Don’t have room for dessert? The bacteria in your gut may be telling you something. Twenty minutes after a meal, gut microbes produce proteins that can suppress food intake in animals, reports a study published November 24 in Cell Metabolism. The researchers also show how these proteins injected into mice and rats act on the brain reducing appetite, suggesting that gut bacteria may help control when and how much we eat.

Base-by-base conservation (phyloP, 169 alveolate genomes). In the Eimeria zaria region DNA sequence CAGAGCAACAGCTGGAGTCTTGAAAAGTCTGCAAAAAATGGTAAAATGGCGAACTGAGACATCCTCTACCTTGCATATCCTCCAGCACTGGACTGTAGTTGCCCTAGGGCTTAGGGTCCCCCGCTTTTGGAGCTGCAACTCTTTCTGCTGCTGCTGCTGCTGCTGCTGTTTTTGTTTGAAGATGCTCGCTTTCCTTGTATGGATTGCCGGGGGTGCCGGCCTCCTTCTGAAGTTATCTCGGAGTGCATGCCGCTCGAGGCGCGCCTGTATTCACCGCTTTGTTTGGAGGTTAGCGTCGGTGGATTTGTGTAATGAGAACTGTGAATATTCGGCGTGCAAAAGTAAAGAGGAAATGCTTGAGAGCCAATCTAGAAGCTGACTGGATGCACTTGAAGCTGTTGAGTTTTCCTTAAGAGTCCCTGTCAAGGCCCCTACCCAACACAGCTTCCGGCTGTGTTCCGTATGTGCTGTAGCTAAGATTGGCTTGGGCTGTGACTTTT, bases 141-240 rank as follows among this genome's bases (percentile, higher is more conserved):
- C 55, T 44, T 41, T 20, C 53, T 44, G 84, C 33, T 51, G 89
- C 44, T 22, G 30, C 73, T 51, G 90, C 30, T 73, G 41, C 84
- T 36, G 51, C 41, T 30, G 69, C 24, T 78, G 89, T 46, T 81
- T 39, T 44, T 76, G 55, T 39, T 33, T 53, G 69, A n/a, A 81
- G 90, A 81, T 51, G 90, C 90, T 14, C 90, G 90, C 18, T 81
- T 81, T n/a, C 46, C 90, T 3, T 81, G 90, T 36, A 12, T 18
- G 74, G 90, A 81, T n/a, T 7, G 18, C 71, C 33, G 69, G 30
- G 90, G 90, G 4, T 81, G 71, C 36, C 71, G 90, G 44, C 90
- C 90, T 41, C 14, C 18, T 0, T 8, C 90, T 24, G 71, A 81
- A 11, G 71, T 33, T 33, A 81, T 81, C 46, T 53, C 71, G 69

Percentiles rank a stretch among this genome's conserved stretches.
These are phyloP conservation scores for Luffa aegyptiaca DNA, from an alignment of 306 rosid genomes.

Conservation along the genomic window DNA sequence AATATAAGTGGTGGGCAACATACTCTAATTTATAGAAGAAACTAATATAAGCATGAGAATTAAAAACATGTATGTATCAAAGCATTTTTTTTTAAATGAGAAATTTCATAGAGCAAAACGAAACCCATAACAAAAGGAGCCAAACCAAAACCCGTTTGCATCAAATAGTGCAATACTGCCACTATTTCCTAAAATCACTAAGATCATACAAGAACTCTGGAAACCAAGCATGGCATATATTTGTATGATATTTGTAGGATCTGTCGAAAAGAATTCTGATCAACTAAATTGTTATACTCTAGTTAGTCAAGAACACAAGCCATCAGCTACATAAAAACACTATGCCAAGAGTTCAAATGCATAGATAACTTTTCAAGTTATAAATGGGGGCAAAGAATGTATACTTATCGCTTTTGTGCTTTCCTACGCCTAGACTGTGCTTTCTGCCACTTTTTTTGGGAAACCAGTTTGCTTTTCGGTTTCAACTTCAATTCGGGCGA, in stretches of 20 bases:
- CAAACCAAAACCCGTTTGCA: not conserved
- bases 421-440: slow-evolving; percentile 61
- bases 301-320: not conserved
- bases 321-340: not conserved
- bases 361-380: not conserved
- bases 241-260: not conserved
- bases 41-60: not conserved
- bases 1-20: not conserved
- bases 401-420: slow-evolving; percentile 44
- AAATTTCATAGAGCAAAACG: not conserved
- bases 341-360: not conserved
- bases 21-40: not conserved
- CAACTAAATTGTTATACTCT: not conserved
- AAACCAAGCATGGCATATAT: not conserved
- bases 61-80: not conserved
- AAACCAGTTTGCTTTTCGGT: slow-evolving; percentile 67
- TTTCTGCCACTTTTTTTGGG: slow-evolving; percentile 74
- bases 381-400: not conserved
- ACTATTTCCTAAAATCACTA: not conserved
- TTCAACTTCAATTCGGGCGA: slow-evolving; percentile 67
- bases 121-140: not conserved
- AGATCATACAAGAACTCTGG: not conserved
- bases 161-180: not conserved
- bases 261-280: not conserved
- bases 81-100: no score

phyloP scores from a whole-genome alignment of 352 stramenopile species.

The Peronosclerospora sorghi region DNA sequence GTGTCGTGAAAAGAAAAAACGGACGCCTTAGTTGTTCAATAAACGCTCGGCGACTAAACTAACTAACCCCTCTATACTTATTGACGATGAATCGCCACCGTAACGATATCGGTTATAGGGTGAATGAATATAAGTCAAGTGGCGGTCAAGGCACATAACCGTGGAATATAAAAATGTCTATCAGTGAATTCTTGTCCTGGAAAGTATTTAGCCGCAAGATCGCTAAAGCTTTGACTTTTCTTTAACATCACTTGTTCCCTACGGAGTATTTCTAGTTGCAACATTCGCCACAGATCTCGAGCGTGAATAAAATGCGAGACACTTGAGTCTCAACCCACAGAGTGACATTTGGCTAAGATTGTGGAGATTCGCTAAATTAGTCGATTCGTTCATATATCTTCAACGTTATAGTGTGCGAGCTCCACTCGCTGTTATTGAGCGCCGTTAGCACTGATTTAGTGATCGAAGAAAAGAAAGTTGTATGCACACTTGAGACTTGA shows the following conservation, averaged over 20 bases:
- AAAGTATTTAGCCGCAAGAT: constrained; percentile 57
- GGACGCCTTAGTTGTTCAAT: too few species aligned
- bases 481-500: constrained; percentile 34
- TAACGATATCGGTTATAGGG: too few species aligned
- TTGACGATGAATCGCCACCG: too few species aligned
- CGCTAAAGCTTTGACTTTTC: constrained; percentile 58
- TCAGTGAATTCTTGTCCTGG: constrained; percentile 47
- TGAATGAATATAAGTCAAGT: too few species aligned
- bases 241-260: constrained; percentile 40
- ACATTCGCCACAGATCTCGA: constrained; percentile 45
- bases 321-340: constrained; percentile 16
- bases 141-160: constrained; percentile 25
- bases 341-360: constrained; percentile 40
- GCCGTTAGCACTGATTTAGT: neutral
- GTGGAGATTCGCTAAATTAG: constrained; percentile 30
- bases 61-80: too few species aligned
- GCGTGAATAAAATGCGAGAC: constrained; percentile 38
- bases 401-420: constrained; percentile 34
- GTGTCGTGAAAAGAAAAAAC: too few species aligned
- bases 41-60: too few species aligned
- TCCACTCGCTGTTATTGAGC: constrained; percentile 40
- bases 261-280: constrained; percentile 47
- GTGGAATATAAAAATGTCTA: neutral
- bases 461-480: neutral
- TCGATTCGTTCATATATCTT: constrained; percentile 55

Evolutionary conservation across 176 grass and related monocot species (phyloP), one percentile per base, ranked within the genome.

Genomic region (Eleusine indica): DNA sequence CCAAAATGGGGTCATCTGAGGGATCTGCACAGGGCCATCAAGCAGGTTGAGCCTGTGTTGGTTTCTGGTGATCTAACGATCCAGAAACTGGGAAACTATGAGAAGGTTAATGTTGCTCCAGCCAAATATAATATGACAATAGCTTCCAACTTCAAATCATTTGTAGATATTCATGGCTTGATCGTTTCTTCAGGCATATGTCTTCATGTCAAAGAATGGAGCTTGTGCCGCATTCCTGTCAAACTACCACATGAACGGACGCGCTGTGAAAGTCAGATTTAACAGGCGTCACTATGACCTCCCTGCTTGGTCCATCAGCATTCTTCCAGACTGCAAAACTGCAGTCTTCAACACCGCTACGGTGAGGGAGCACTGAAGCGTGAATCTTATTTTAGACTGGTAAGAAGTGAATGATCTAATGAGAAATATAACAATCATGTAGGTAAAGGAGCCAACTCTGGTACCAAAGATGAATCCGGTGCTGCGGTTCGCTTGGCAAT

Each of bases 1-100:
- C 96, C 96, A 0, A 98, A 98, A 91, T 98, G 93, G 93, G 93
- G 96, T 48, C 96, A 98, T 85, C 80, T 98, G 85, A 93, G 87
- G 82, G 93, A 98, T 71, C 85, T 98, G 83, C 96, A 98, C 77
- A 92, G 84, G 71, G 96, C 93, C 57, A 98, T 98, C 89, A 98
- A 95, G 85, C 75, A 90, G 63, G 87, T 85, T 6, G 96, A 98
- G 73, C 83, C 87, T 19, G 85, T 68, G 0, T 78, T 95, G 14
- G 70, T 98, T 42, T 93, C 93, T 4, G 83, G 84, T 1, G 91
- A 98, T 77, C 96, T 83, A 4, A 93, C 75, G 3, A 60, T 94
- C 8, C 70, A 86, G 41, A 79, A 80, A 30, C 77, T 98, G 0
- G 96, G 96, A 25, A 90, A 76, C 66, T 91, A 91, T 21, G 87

The new evidence coexists with current models of appetite control, which involve hormones from the gut signalling to brain circuits when we’re hungry or done eating. The bacterial proteins—produced by mutualistic E. coli after they’ve been satiated—were found for the first time to influence the release of gut-brain signals (e.g., GLP-1 and PYY) as well as activate appetite-regulated neurons in the brain.